Like many people, you may be considering using a living trust as an incapacity planning tool. When properly drafted and funded, a living trust can provide an immediate shift of control over important assets to a spouse or someone else of your choosing should you suddenly become incapacitated. One question people often have, however, when contemplating the inclusion of a living trust into their overall estate plan is “If I transfer real estate into a trust can the bank call me loan?” The question is certainly a relevant and important question considering the fact that most people do plan to transfer their home into the trust. The good news is that the answer to the question is most likely “no.”
Your concern most likely stems from the “due on sale” clause found in most mortgage loan agreements. Though the language may differ somewhat from one loan agreement to the next, the purpose and effect of the clause is the same in all agreements. A “due on sale” clause allows a lender to force a borrower to pay the entire balance due and owning on a mortgage loan upon the sale of the property. Typically, the language states that the balance is due if the title to the property is transferred, not just if the property is sold. Because the title to your home will be transferred into the name of the trust agreement you create you may be concerned that your lender can call your loan and require you to pay the entire balance due at the time you transfer the property into the trust. Fortunately, your lender cannot do that because the transfer of real property into a living trust is an exception to the ability of a lender to enforce a “due on sale” clause.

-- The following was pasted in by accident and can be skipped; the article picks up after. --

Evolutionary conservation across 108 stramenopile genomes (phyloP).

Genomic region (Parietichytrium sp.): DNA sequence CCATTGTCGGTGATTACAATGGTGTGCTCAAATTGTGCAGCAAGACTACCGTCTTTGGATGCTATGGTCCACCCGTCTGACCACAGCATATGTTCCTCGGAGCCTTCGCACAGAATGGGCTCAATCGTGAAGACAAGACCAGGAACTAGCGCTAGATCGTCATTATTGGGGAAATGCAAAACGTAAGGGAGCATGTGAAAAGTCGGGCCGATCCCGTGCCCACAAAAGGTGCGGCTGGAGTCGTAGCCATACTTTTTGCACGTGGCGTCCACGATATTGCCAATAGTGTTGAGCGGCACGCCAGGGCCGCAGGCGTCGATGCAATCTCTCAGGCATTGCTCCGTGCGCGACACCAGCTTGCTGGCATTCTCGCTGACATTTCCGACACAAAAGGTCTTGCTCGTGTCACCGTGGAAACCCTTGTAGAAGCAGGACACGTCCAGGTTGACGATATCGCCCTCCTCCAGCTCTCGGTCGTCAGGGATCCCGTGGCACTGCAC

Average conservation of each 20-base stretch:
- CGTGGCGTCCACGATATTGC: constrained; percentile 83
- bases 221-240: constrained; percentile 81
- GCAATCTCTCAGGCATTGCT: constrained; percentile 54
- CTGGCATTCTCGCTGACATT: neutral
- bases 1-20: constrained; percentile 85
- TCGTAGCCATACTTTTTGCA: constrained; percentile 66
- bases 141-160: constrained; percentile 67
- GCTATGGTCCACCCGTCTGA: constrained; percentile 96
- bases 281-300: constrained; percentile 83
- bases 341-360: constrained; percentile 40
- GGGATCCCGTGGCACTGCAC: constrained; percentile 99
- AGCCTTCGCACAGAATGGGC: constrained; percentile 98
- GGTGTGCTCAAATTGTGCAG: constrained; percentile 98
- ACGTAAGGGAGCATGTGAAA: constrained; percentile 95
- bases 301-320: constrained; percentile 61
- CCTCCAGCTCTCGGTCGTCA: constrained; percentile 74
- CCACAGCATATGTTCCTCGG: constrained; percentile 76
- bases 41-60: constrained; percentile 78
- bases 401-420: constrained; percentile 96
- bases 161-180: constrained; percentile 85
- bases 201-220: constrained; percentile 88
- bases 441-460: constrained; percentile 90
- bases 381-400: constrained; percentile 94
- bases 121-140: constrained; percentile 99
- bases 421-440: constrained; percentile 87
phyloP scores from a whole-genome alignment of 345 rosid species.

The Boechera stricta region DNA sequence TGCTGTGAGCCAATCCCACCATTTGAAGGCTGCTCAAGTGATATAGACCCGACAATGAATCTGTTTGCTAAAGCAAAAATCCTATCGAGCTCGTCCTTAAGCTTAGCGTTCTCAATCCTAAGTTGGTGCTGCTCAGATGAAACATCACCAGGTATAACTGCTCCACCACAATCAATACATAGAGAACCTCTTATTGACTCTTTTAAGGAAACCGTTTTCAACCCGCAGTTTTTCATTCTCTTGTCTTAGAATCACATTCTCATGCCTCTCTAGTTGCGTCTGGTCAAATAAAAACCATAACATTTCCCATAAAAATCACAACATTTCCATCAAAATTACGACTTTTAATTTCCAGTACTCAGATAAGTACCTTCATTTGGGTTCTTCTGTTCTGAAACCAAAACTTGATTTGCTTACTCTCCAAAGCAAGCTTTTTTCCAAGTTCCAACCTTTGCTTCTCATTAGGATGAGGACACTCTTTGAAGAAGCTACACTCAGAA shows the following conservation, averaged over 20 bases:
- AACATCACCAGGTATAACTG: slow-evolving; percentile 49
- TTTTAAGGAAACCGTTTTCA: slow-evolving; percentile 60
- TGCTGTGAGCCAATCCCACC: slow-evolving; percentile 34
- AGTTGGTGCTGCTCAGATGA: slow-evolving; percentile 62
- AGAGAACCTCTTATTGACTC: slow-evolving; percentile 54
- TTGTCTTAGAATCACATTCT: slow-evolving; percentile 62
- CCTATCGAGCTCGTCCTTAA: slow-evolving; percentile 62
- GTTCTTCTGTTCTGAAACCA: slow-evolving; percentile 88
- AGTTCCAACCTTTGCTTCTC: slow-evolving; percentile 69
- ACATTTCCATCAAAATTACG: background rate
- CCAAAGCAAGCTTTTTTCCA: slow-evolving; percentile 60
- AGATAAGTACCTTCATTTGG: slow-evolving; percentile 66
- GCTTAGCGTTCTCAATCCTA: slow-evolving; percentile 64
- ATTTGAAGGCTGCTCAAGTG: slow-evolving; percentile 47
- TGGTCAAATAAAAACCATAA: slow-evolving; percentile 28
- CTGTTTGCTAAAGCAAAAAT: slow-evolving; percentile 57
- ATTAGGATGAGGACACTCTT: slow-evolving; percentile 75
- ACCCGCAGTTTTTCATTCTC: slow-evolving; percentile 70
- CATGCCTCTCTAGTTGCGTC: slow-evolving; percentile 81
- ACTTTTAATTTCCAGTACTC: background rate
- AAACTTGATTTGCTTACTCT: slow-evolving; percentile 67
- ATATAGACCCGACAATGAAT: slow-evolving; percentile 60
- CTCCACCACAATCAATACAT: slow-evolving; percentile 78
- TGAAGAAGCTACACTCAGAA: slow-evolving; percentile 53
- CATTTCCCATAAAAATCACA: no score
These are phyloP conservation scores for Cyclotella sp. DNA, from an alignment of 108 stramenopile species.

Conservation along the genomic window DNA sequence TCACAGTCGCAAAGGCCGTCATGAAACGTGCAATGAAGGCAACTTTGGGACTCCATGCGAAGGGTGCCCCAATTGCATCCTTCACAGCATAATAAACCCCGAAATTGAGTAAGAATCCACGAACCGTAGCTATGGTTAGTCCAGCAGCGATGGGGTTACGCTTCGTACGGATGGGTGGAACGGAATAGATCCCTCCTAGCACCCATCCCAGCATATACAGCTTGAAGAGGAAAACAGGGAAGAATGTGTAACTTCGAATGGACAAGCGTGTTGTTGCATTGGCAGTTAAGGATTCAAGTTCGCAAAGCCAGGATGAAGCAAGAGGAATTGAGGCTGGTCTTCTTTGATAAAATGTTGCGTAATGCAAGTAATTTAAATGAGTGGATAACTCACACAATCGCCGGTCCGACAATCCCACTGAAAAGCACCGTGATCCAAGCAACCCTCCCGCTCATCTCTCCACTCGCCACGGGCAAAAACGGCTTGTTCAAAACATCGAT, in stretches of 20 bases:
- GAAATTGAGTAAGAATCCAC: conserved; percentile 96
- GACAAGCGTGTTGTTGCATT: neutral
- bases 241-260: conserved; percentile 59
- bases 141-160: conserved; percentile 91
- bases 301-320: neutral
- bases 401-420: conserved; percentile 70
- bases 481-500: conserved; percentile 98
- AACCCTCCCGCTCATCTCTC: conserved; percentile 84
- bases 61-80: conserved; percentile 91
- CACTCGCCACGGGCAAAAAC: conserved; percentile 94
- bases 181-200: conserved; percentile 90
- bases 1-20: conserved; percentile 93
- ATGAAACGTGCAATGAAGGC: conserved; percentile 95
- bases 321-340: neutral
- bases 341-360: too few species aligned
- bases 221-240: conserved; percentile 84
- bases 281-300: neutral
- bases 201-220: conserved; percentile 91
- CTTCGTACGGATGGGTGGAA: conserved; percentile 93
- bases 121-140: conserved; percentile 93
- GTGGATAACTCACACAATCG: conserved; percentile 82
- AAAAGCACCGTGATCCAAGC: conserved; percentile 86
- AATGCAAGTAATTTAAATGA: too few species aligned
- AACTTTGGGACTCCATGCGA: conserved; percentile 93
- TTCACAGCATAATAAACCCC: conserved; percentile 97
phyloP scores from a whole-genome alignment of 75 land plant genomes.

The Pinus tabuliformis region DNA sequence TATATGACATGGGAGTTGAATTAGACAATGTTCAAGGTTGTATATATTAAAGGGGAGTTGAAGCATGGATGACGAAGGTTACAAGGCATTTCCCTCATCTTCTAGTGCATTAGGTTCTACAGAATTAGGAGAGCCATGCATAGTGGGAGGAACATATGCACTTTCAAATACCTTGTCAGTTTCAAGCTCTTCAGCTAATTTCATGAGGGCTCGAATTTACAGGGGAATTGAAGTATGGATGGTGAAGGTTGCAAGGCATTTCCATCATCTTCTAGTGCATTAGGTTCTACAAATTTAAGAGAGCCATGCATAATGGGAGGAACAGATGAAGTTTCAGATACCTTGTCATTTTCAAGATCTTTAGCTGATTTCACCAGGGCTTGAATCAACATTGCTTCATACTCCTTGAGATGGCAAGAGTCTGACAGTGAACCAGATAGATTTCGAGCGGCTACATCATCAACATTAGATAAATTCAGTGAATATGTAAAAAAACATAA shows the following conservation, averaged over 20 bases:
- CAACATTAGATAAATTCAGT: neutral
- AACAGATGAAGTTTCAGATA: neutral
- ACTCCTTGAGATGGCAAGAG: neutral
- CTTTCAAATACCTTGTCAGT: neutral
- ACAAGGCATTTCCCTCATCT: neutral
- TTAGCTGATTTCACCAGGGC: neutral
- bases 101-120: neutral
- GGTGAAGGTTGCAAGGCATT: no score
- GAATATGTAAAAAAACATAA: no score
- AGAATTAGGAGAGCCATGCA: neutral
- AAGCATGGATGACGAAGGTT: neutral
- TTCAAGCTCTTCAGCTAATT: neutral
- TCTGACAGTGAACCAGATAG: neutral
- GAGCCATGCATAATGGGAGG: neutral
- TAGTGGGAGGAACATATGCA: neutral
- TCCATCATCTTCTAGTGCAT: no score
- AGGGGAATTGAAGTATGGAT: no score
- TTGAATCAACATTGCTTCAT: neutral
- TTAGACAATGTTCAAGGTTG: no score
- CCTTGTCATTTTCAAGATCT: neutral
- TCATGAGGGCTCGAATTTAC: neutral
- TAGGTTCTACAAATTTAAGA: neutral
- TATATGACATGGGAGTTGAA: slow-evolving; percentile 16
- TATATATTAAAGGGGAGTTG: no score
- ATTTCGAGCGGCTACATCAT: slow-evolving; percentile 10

The Garn-St. German Depository Institutions Act of 1982 (the “Act”) governs “due on sale” clauses as they apply to residential real estate. While the Act does allow a lender to call a loan when title to property changes, there are a number of exceptions, including when property is transferred into an inter vivos trust “on which the borrower is and remains a beneficiary and which does not relate to a transfer of rights of occupancy in the property.” This exemption applies to residential real property containing less than five dwelling units. [12 USC Sec. 1701j-3(d)] As a result, the transfer of your residential property into your living trust cannot be used as a reason to enforce a “due on sale” clause in your mortgage loan agreement.
If you have additional questions or concerns about living trusts or estate planning in general, contact the experienced New York estate planning attorneys at The Law Offices of Saul Kobrick, P.C. by calling 800-295-1917 to schedule your appointment.
Latest posts by Saul Kobrick (see all)
- 5 Reasons You Need an Attorney to Help You Probate an Estate - June 13, 2019
- How Do I Know When to Use a Revocable Trust? - June 11, 2019
- Protecting Your Estate from Uncle Sam - June 6, 2019